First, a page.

Albéniz, Isaac Manuel Francisco

The following article is from The Great Soviet Encyclopedia (1979). It might be outdated or ideologically biased.

Albéniz, Isaac Manuel Francisco


Born May 29, 1860, in Camprodón, Catalonia; died May 18, 1909, in Cambo-les-Bains in the French Pyrénées. Spanish composer and pianist; founder of modern Spanish music.

Albéniz studied piano with E. Compta in Barcelona; piano with L. Brassin and composition with F. Gevaert in Brussels; piano with F. Liszt in Budapest; and composition with F. Pedrell in Madrid. He gave concerts in many European countries and in North and South America. In 1894, Albéniz moved to Paris. His friendship with C. Debussy influenced Albëniz’ later compositions. The turning point in his career came with his decision to employ themes derived from Spanish folklore, which the composer called “a gold mine of national art.”

Albéniz’ piano compositions, which combine the traditions of the native song and dance genres of various parts of Spain—the jota, seguidilla, zortziko, and malaguena—with those of classical music, form the best part of his music legacy. Among his best-known compositions are Spanish Suite (1886), Spain (1890), Two Spanish Dances, Spanish Melodies, Iberia (1905–09), and Navarra (completed by the French composer Déodat de Séverac). Other compositions by Albéniz include the symphonic suite Catalonia (1899); the zarzuelas Saint Anthony (1894, Apollo Theater, Madrid), Pepita Jiménez (1896, Liceo Theater, Barcelona); the opera Henry Clifford (1895, Liceo Theater, Barcelona); and various songs.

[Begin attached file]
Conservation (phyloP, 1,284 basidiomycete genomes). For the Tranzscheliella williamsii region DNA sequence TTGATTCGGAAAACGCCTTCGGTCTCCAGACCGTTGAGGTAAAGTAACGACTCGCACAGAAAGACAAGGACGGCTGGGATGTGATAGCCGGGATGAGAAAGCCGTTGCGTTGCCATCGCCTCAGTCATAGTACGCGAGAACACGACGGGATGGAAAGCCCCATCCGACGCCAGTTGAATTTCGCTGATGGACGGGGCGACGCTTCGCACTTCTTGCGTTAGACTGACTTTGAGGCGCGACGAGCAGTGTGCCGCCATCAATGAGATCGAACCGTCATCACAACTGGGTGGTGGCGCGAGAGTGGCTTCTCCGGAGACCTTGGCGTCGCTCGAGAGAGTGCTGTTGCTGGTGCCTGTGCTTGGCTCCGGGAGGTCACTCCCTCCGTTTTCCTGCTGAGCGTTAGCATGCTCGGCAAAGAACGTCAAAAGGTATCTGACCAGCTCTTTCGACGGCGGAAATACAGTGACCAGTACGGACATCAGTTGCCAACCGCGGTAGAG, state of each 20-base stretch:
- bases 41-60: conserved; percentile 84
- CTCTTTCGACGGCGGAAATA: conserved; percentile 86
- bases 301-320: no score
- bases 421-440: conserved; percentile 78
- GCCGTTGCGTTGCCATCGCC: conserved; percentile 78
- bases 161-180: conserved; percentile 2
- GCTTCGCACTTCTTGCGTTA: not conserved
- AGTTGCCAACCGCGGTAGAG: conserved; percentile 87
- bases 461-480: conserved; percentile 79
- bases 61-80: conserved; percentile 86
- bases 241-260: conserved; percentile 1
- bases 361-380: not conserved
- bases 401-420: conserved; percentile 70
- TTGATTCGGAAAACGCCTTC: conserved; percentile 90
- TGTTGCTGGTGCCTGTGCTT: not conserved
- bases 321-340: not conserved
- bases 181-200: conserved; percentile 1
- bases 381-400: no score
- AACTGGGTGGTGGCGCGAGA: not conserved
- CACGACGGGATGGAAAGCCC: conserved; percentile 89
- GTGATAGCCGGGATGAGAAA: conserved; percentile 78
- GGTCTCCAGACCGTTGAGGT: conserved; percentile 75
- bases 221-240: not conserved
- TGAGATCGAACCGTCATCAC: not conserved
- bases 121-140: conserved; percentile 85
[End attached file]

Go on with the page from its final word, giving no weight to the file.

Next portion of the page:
Baisbord, M. “Vydaiushchiisia ispanskii kompositor.” Sov. Muzyka, 1959, no. 9.
Baisbord, M. “Isaak Al’benis.” Muz. zhizn’, 1960, no. 10.
Laplane, G. Albéniz. [Geneva], 1956.
Collet, H. Albéniz et Granados, new edition. Paris, 1948.


The Great Soviet Encyclopedia, 3rd Edition (1970-1979). © 2010 The Gale Group, Inc. All rights reserved.